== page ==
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Australian Border Force and Singapore authorities complete Blockchain-based trial

The Australian Border Force (ABF), Singapore Customs, the Infocomm Media Development Authority of Singapore (IMDA), and industry participants have completed a blockchain trial to demonstrate that trade records can be provided and authenticated digitally across two autonomous devices, lowering cross-border transaction fees.

The trial was launched in conjunction with the Australia-Singapore Digital Economy Accord, which aims to enable cross-border trading between both nations smoother. The compatibility of two digital validation systems – the ABF's Intergovernmental Ledger (IGL) and the IMDA's TradeTrust reference implementation was successfully evaluated during the trial.

The study proved Australia's capacity to issue high-quality digital trade papers, which can be quickly validated, origin-tracked, and executed digitally. When scanned or machine-read, QR codes encoded with distinctive evidence are placed into digital COOs (Certificates of Origin), allowing for rapid authentication of the document's validity and reliability.

The adoption of verified COOs by a regulating entity, Singapore Customs, was a significant accomplishment of the experiment. Industry players in the trial reported that employing verified COOs increased productivity by saving time and money.

According to ABF Commissioner Michael Outram, “ABF is pleased to be at the forefront of Australia's cutting-edge digital validation programs. This partnership is one of the first to bring together several governmental entities from two nations to accomplish cross-border documentation compatibility. Digital validation and traceable papers show potential as a ‘circuit-breaker' to undermine institutions' reliance on continuous paper-based proof.”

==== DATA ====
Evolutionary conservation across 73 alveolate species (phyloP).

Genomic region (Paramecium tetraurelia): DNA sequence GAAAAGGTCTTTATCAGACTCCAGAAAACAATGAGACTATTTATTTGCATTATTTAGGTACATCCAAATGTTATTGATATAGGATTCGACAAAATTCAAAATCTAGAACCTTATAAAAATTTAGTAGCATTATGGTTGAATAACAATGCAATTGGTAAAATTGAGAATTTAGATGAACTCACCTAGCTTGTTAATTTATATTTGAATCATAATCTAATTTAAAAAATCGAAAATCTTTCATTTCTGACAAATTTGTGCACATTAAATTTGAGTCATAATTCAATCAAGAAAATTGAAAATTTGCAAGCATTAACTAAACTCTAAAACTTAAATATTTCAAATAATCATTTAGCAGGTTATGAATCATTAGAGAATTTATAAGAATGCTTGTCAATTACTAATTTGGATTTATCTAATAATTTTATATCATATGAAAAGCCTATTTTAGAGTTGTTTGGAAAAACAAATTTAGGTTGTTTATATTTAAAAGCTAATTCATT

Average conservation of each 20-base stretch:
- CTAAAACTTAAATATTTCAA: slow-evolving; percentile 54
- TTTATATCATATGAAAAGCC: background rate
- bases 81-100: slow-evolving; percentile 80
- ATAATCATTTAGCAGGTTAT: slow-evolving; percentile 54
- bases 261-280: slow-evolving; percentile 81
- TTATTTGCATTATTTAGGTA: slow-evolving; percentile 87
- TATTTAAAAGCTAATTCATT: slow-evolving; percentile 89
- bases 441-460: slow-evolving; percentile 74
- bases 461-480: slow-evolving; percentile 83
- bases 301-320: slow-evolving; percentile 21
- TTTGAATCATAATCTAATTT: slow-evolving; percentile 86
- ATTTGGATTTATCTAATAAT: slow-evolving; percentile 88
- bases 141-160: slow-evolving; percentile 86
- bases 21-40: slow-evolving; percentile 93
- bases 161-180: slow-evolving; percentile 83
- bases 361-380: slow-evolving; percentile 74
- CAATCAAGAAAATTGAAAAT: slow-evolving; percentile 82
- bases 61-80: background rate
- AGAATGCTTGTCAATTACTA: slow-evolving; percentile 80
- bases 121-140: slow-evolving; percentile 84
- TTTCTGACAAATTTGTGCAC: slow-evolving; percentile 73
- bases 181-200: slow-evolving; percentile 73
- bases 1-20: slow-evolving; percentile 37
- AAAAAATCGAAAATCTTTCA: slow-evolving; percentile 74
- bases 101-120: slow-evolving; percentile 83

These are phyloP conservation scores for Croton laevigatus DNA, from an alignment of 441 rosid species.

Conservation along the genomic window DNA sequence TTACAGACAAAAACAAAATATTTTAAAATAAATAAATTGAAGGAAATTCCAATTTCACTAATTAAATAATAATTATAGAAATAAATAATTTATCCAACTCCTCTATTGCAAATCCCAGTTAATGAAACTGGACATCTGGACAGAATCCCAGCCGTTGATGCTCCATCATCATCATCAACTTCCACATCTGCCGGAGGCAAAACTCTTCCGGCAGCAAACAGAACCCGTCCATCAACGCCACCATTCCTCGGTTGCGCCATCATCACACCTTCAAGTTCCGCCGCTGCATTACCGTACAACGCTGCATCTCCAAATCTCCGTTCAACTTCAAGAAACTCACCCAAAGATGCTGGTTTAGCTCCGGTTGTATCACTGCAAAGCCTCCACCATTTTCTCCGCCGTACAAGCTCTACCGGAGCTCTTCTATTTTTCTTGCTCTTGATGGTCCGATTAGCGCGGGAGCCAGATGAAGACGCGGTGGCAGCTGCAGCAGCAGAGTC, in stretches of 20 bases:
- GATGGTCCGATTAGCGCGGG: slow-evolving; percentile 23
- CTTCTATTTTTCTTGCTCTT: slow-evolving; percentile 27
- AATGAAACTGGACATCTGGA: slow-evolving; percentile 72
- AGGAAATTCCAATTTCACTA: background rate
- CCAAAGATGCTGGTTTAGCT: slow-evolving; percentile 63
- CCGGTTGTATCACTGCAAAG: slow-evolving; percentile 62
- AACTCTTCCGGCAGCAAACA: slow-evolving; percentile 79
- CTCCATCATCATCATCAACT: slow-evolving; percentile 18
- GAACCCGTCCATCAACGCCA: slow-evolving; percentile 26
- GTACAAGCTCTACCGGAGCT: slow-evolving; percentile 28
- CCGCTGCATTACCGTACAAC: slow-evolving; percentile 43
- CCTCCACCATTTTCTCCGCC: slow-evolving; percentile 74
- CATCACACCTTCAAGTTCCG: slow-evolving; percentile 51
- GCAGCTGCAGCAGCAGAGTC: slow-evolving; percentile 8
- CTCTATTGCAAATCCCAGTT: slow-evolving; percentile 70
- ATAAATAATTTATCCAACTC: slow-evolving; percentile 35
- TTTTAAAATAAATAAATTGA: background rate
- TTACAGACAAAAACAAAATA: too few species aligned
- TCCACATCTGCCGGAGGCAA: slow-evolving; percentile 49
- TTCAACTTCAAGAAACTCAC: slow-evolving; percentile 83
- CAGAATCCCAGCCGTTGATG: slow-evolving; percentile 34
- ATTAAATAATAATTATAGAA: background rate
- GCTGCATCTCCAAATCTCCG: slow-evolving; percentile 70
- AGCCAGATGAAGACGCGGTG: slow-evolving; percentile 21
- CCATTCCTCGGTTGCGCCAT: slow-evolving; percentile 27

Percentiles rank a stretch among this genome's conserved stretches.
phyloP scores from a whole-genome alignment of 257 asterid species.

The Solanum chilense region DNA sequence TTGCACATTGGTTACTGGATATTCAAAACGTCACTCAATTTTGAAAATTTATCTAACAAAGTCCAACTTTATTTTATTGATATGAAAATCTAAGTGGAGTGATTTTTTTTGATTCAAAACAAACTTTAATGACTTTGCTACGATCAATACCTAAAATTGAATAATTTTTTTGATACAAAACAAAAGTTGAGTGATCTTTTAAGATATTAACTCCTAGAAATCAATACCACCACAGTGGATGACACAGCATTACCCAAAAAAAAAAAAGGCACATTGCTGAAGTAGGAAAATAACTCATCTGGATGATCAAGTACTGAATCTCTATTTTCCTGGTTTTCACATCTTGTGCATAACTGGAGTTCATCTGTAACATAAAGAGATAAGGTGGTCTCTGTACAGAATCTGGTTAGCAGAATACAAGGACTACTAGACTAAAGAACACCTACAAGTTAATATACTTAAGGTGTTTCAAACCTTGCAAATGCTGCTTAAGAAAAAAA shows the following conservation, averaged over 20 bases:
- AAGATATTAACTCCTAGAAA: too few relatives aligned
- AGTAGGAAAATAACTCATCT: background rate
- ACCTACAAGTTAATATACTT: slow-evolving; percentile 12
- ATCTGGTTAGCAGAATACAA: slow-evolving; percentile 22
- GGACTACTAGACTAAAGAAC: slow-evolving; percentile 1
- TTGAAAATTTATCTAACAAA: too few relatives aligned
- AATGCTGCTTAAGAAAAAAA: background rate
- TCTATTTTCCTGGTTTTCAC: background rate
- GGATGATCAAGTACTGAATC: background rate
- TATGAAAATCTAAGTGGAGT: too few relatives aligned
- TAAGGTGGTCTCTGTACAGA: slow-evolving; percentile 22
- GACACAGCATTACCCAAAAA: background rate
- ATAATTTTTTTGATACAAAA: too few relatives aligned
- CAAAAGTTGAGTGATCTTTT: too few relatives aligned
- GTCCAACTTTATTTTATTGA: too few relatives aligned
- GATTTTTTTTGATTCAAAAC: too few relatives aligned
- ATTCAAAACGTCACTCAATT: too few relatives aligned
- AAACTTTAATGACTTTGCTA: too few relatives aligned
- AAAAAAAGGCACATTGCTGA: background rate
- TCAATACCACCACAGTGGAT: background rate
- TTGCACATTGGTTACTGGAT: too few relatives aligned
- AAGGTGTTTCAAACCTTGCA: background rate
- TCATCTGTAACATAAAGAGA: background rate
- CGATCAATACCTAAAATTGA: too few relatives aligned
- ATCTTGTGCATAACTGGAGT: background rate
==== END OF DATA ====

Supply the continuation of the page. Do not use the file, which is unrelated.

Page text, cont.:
The venture's fundamental objective, as per the officials, is to progressively substitute paperwork in cross-border commerce operations. Researching blockchain technology, which has grown in popularity in trade operations over the years, will aid in the restoration of confidence.

The committee effectively evaluated the compatibility of two digital validation platforms, the ABF's Intergovernmental Ledger (IGL) and the IMDA's TradeTrust benchmark implementations, as per the ABF.

The IGL is a digitized validation initiative formed by the ABF to simplify cross-border commerce and enhance digital trade, with certificates of origin (COO) as the first testing phase. It is presently in the proof-of-concept phase. When scanned or machine-read, QR codes encoded with distinctive proofs are placed into digital COOs, according to the ABF, allowing for instant confirmation of the document's validity and authenticity.

COOs are often granted on paper, according to the ABF, and firms must wait for several days for the hard-copy documentation to arrive by courier before sending it to numerous entities, like customs authorities, dealers, and banks. Authorities typically demand paper trade documentation to verify legitimacy and integrity, according to the report.

According to the ABF, the IGL platform's objective is to gradually eliminate the need for paper papers while lowering cross-border transaction costs for Australian firms. The TradeTrust framework is used as the primary underlying technology in both the TradeTrust reference implementation and the IGL to facilitate interoperability.

The findings, according to ABF Commissioner Michael Outram, will help improve cross-border processes for Australian commerce.

“ABF is pleased to be the first in Australia to implement cutting-edge digital verification initiatives. We believe that this is one of the first cross-border documentation compatibility collaborations involving various government organizations from two nations", he stated, "Digital validation and verifiable papers show potential as a 'circuit-breaker' to disrupt authorities' reliance on persistent paper-based evidence”.


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